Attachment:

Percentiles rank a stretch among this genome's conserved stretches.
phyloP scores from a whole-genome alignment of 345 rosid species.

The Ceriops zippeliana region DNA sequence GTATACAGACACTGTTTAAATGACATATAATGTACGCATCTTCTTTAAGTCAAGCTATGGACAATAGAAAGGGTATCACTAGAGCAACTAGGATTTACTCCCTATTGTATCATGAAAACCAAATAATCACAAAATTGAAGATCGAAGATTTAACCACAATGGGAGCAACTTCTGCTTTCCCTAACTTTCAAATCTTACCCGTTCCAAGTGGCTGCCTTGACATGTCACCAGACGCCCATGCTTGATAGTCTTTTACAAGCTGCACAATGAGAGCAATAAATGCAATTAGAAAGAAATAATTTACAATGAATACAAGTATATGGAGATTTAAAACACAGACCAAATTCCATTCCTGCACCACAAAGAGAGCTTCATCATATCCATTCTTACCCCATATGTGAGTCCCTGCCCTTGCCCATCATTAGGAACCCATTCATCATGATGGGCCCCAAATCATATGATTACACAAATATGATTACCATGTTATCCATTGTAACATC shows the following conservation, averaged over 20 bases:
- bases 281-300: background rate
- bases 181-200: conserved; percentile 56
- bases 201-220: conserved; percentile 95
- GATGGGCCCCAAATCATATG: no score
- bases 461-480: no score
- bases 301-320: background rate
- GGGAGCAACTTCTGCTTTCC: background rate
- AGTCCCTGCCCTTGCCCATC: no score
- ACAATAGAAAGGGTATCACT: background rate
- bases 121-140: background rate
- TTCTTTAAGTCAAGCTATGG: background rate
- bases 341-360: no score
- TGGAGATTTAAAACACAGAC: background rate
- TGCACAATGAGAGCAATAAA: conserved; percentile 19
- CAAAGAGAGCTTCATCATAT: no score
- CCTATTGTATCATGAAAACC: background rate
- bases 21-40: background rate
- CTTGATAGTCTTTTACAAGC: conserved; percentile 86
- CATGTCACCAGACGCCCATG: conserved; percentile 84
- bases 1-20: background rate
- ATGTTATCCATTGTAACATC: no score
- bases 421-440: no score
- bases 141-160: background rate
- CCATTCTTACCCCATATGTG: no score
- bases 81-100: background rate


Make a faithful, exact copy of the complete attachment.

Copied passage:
Percentiles rank a stretch among this genome's conserved stretches.
phyloP scores from a whole-genome alignment of 345 rosid species.

The Ceriops zippeliana region DNA sequence GTATACAGACACTGTTTAAATGACATATAATGTACGCATCTTCTTTAAGTCAAGCTATGGACAATAGAAAGGGTATCACTAGAGCAACTAGGATTTACTCCCTATTGTATCATGAAAACCAAATAATCACAAAATTGAAGATCGAAGATTTAACCACAATGGGAGCAACTTCTGCTTTCCCTAACTTTCAAATCTTACCCGTTCCAAGTGGCTGCCTTGACATGTCACCAGACGCCCATGCTTGATAGTCTTTTACAAGCTGCACAATGAGAGCAATAAATGCAATTAGAAAGAAATAATTTACAATGAATACAAGTATATGGAGATTTAAAACACAGACCAAATTCCATTCCTGCACCACAAAGAGAGCTTCATCATATCCATTCTTACCCCATATGTGAGTCCCTGCCCTTGCCCATCATTAGGAACCCATTCATCATGATGGGCCCCAAATCATATGATTACACAAATATGATTACCATGTTATCCATTGTAACATC shows the following conservation, averaged over 20 bases:
- bases 281-300: background rate
- bases 181-200: conserved; percentile 56
- bases 201-220: conserved; percentile 95
- GATGGGCCCCAAATCATATG: no score
- bases 461-480: no score
- bases 301-320: background rate
- GGGAGCAACTTCTGCTTTCC: background rate
- AGTCCCTGCCCTTGCCCATC: no score
- ACAATAGAAAGGGTATCACT: background rate
- bases 121-140: background rate
- TTCTTTAAGTCAAGCTATGG: background rate
- bases 341-360: no score
- TGGAGATTTAAAACACAGAC: background rate
- TGCACAATGAGAGCAATAAA: conserved; percentile 19
- CAAAGAGAGCTTCATCATAT: no score
- CCTATTGTATCATGAAAACC: background rate
- bases 21-40: background rate
- CTTGATAGTCTTTTACAAGC: conserved; percentile 86
- CATGTCACCAGACGCCCATG: conserved; percentile 84
- bases 1-20: background rate
- ATGTTATCCATTGTAACATC: no score
- bases 421-440: no score
- bases 141-160: background rate
- CCATTCTTACCCCATATGTG: no score
- bases 81-100: background rate